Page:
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Cosmological argument

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Big Bang
Credit: NASA/WMAP Science Team

The cosmological argument is a type of argument of classical natural theology that starts from some alleged properties of the observed universe (its coming into being, its being able to have been different from what it is, the contingency or causality of some entities or some events) to deductively or inductively infer the existence of an entity identified with God, defined as first cause, necessary entity, immobile mover or personal being.

Kalam formalization

  1. Everything that has begun to exist has a cause.
  2. The universe began to exist.
  3. So the universe has a cause and this cause must necessarily come from an intelligent being, otherwise the existence of God would be denied, therefore God exists.

Critique 1:

The definition of “has begun to exist” is ambiguous, in fact in this definition a carpenter who makes a chair from wood did not make the chair to start to exist because he started from a raw material. However, this is the only type of creation ever observed by an intelligent cause, therefore generalizing on intelligent causes starting from a different type of creation than the one intended, means committing a fallacy of misunderstanding.

Counter-argument 1:

Creation ex-nihilo is a logical necessity that overcomes the aforementioned false analogy. To imply that reality has not begun to exist is to affirm that its essential properties and dimensions (space-time, energy-matter) have always existed, defining them as a fact. Now, just as science searches for the efficient cause of all phenomena, never assuming that they are a simple fact (i.e. that they occur because they occur without a reason), so it is not possible to admit that reality, understood as a whole, is a fact, but the cause must be sought. Furthermore, it is evident that if the concatenation of events were infinite going back in time it would not be understood how we could exist: if the present moment is indicated with P, it would always be possible to identify a moment prior to P with respect to our existence which, in fact, it would prevent it.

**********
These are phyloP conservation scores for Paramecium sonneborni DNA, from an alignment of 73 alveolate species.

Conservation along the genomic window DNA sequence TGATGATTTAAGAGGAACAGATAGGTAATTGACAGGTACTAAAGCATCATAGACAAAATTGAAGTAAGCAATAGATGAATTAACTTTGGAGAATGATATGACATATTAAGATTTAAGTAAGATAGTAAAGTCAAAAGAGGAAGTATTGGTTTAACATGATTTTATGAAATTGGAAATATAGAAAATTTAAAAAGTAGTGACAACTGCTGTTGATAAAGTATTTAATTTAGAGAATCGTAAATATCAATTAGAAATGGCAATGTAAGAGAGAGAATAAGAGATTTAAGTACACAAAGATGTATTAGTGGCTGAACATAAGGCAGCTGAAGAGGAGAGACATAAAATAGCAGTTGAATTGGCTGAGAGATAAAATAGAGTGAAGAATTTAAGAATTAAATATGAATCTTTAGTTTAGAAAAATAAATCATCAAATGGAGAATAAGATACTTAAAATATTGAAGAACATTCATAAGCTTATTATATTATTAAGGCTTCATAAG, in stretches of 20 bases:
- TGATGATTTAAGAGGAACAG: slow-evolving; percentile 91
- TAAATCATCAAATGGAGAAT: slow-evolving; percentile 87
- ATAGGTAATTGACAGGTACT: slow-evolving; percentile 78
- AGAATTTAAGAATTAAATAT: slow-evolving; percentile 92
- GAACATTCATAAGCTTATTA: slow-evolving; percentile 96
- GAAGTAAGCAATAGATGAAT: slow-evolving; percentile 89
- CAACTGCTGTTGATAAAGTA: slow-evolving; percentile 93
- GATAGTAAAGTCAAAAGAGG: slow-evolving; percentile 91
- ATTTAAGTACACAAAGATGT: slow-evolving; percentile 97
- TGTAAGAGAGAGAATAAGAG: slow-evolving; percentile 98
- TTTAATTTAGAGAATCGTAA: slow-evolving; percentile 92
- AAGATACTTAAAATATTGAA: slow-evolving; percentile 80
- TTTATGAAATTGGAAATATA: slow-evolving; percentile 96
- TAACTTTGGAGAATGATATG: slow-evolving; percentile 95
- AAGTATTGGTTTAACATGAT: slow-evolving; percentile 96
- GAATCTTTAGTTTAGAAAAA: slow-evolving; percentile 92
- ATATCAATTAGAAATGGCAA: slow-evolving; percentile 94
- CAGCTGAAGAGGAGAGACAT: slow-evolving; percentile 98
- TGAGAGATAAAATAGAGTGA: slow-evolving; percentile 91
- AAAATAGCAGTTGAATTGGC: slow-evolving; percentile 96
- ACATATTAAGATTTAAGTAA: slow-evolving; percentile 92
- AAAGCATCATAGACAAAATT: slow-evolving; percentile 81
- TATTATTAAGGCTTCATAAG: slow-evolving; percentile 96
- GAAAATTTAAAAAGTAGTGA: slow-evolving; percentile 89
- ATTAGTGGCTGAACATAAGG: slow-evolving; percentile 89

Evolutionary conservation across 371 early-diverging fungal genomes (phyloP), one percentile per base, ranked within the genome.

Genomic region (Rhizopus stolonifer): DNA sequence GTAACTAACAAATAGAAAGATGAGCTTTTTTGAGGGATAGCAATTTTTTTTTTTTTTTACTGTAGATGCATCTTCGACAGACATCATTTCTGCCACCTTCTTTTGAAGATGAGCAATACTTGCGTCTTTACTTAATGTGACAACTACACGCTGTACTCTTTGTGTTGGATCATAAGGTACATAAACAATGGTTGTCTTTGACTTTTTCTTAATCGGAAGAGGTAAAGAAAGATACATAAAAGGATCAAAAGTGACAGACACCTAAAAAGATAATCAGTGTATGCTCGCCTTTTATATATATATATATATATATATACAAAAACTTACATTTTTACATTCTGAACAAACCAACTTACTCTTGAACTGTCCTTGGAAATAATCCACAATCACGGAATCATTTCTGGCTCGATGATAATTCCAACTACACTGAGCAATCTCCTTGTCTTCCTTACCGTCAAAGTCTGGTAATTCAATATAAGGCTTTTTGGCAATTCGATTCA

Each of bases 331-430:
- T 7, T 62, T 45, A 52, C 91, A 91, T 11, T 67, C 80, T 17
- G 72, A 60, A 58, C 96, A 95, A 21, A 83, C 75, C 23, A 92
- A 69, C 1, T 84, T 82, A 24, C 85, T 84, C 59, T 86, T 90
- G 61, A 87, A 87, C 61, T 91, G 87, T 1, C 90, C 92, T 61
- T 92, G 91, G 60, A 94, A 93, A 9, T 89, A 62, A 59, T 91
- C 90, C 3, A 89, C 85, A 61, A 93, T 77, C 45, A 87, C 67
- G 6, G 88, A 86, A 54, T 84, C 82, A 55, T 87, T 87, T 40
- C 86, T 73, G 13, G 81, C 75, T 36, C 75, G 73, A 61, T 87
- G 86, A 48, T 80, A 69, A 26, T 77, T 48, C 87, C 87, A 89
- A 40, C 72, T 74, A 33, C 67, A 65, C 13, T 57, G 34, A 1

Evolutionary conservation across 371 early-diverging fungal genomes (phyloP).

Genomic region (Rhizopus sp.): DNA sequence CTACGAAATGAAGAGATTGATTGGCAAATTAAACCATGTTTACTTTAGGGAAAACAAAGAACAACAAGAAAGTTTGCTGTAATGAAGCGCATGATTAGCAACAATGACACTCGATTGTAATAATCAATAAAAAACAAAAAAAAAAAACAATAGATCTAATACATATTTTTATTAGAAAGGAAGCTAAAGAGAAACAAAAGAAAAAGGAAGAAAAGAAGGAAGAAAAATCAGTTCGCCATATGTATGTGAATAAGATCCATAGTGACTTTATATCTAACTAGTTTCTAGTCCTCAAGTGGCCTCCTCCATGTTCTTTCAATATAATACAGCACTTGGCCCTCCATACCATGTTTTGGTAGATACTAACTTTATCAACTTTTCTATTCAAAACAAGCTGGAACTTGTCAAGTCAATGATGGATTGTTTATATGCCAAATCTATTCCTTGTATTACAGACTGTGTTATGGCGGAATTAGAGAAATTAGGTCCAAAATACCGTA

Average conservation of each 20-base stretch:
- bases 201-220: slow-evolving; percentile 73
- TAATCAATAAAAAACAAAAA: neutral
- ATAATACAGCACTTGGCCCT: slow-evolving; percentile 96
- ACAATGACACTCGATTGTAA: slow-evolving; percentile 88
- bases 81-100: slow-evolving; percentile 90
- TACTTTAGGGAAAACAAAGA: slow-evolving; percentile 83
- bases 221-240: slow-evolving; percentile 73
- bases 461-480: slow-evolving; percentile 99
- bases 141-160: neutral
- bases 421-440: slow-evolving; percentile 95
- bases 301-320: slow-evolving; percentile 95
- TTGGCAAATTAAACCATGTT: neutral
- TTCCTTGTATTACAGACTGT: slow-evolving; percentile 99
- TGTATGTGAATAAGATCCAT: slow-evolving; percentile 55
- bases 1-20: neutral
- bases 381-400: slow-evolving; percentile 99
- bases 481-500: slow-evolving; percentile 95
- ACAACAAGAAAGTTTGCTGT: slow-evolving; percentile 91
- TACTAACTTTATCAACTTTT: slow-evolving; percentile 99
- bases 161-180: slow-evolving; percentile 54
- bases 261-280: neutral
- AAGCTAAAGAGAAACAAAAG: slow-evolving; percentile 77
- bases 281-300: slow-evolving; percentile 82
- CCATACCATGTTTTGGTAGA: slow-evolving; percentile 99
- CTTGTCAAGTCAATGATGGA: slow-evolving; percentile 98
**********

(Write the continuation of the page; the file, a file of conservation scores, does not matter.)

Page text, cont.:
Critique 2:

The idea that the universe began to exist is based on a misinterpretation of the Big Bang theory, because that theory would not predict any instant in time when the universe did not exist.

Furthermore, that the universe has a cause also does not demonstrate any characteristic of that cause, the characteristics of intelligence, divinity, eternity or other are therefore entirely unproven.

Counter-argument 2:

This criticism is itself fallacious, because according to Leibniz’s principle of sufficient reason, time itself cannot have come into existence without an efficient cause, which can only be, of course, extra-temporal. Denying to this efficient cause the qualities of intelligence and eternity (understood not as existing in infinite time but in the sense of a-temporal) is hardly sustainable: without intelligence, space-time would be a product of chance or necessity, however if it were due to necessity it is not clear why it came into being from something (whatever it is) different from it, while if it were the product of chance it is not explained how it is possible to find a universe governed by mathematical laws and constants, with parameters suitable for life and self-subsistence.

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